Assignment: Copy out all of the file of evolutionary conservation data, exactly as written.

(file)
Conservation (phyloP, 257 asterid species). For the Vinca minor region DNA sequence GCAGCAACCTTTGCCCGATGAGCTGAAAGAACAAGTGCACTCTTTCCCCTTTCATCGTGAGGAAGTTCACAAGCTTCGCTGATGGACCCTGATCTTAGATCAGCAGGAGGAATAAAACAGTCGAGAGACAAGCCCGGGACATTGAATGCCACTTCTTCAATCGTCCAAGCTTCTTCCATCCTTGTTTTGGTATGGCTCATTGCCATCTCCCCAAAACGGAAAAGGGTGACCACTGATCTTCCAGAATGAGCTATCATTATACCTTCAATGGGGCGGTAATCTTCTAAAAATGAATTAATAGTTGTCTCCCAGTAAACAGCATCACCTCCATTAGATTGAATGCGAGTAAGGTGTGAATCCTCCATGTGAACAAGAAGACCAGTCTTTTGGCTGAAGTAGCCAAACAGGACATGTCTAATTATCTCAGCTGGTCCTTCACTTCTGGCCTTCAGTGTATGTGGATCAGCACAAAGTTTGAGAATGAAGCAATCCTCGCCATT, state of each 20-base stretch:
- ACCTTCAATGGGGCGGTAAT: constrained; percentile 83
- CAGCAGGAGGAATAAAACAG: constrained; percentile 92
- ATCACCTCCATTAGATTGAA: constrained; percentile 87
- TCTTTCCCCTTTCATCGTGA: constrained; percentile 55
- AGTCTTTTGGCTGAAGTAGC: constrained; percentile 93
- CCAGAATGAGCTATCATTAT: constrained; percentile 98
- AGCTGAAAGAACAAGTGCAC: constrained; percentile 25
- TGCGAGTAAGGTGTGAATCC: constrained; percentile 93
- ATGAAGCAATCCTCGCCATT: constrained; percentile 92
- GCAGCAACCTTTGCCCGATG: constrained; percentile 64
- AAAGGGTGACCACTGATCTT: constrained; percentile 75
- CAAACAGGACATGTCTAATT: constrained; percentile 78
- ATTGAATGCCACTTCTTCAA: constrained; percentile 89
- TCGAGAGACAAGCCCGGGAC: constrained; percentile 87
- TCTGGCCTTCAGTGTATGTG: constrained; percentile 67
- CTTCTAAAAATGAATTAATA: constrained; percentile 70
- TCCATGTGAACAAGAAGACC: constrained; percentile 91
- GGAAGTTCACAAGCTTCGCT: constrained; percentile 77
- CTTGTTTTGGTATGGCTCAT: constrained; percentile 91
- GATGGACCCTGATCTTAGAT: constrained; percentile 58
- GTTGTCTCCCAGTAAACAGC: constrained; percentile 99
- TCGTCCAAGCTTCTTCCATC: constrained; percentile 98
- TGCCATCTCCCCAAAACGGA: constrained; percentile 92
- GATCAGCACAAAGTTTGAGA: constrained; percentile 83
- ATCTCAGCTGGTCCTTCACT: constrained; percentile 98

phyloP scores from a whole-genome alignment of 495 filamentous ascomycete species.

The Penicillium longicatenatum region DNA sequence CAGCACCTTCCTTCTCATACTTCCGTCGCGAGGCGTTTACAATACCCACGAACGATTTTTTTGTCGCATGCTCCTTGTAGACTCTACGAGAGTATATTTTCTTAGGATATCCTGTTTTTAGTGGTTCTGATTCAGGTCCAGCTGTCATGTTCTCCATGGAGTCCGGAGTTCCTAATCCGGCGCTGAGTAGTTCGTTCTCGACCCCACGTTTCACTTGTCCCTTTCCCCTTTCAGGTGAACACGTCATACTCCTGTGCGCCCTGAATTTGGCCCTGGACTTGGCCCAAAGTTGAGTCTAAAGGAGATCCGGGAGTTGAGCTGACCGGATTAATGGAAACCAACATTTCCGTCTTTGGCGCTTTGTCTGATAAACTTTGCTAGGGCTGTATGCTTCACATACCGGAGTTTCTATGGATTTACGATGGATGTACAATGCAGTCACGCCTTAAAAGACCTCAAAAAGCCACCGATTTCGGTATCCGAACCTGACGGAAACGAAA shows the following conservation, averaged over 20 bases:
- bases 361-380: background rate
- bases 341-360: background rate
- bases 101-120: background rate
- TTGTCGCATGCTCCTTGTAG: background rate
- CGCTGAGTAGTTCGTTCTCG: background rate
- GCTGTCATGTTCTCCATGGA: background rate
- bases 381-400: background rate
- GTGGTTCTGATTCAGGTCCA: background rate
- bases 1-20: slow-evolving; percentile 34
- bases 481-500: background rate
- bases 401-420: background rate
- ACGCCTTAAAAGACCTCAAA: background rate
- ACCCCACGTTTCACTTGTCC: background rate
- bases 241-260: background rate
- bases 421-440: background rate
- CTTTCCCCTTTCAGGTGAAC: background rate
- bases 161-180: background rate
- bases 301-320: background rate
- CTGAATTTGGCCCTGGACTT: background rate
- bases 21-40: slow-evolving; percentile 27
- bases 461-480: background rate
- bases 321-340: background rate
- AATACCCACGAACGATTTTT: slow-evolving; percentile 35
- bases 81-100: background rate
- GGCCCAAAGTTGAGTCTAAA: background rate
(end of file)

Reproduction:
Conservation (phyloP, 257 asterid species). For the Vinca minor region DNA sequence GCAGCAACCTTTGCCCGATGAGCTGAAAGAACAAGTGCACTCTTTCCCCTTTCATCGTGAGGAAGTTCACAAGCTTCGCTGATGGACCCTGATCTTAGATCAGCAGGAGGAATAAAACAGTCGAGAGACAAGCCCGGGACATTGAATGCCACTTCTTCAATCGTCCAAGCTTCTTCCATCCTTGTTTTGGTATGGCTCATTGCCATCTCCCCAAAACGGAAAAGGGTGACCACTGATCTTCCAGAATGAGCTATCATTATACCTTCAATGGGGCGGTAATCTTCTAAAAATGAATTAATAGTTGTCTCCCAGTAAACAGCATCACCTCCATTAGATTGAATGCGAGTAAGGTGTGAATCCTCCATGTGAACAAGAAGACCAGTCTTTTGGCTGAAGTAGCCAAACAGGACATGTCTAATTATCTCAGCTGGTCCTTCACTTCTGGCCTTCAGTGTATGTGGATCAGCACAAAGTTTGAGAATGAAGCAATCCTCGCCATT, state of each 20-base stretch:
- ACCTTCAATGGGGCGGTAAT: constrained; percentile 83
- CAGCAGGAGGAATAAAACAG: constrained; percentile 92
- ATCACCTCCATTAGATTGAA: constrained; percentile 87
- TCTTTCCCCTTTCATCGTGA: constrained; percentile 55
- AGTCTTTTGGCTGAAGTAGC: constrained; percentile 93
- CCAGAATGAGCTATCATTAT: constrained; percentile 98
- AGCTGAAAGAACAAGTGCAC: constrained; percentile 25
- TGCGAGTAAGGTGTGAATCC: constrained; percentile 93
- ATGAAGCAATCCTCGCCATT: constrained; percentile 92
- GCAGCAACCTTTGCCCGATG: constrained; percentile 64
- AAAGGGTGACCACTGATCTT: constrained; percentile 75
- CAAACAGGACATGTCTAATT: constrained; percentile 78
- ATTGAATGCCACTTCTTCAA: constrained; percentile 89
- TCGAGAGACAAGCCCGGGAC: constrained; percentile 87
- TCTGGCCTTCAGTGTATGTG: constrained; percentile 67
- CTTCTAAAAATGAATTAATA: constrained; percentile 70
- TCCATGTGAACAAGAAGACC: constrained; percentile 91
- GGAAGTTCACAAGCTTCGCT: constrained; percentile 77
- CTTGTTTTGGTATGGCTCAT: constrained; percentile 91
- GATGGACCCTGATCTTAGAT: constrained; percentile 58
- GTTGTCTCCCAGTAAACAGC: constrained; percentile 99
- TCGTCCAAGCTTCTTCCATC: constrained; percentile 98
- TGCCATCTCCCCAAAACGGA: constrained; percentile 92
- GATCAGCACAAAGTTTGAGA: constrained; percentile 83
- ATCTCAGCTGGTCCTTCACT: constrained; percentile 98

phyloP scores from a whole-genome alignment of 495 filamentous ascomycete species.

The Penicillium longicatenatum region DNA sequence CAGCACCTTCCTTCTCATACTTCCGTCGCGAGGCGTTTACAATACCCACGAACGATTTTTTTGTCGCATGCTCCTTGTAGACTCTACGAGAGTATATTTTCTTAGGATATCCTGTTTTTAGTGGTTCTGATTCAGGTCCAGCTGTCATGTTCTCCATGGAGTCCGGAGTTCCTAATCCGGCGCTGAGTAGTTCGTTCTCGACCCCACGTTTCACTTGTCCCTTTCCCCTTTCAGGTGAACACGTCATACTCCTGTGCGCCCTGAATTTGGCCCTGGACTTGGCCCAAAGTTGAGTCTAAAGGAGATCCGGGAGTTGAGCTGACCGGATTAATGGAAACCAACATTTCCGTCTTTGGCGCTTTGTCTGATAAACTTTGCTAGGGCTGTATGCTTCACATACCGGAGTTTCTATGGATTTACGATGGATGTACAATGCAGTCACGCCTTAAAAGACCTCAAAAAGCCACCGATTTCGGTATCCGAACCTGACGGAAACGAAA shows the following conservation, averaged over 20 bases:
- bases 361-380: background rate
- bases 341-360: background rate
- bases 101-120: background rate
- TTGTCGCATGCTCCTTGTAG: background rate
- CGCTGAGTAGTTCGTTCTCG: background rate
- GCTGTCATGTTCTCCATGGA: background rate
- bases 381-400: background rate
- GTGGTTCTGATTCAGGTCCA: background rate
- bases 1-20: slow-evolving; percentile 34
- bases 481-500: background rate
- bases 401-420: background rate
- ACGCCTTAAAAGACCTCAAA: background rate
- ACCCCACGTTTCACTTGTCC: background rate
- bases 241-260: background rate
- bases 421-440: background rate
- CTTTCCCCTTTCAGGTGAAC: background rate
- bases 161-180: background rate
- bases 301-320: background rate
- CTGAATTTGGCCCTGGACTT: background rate
- bases 21-40: slow-evolving; percentile 27
- bases 461-480: background rate
- bases 321-340: background rate
- AATACCCACGAACGATTTTT: slow-evolving; percentile 35
- bases 81-100: background rate
- GGCCCAAAGTTGAGTCTAAA: background rate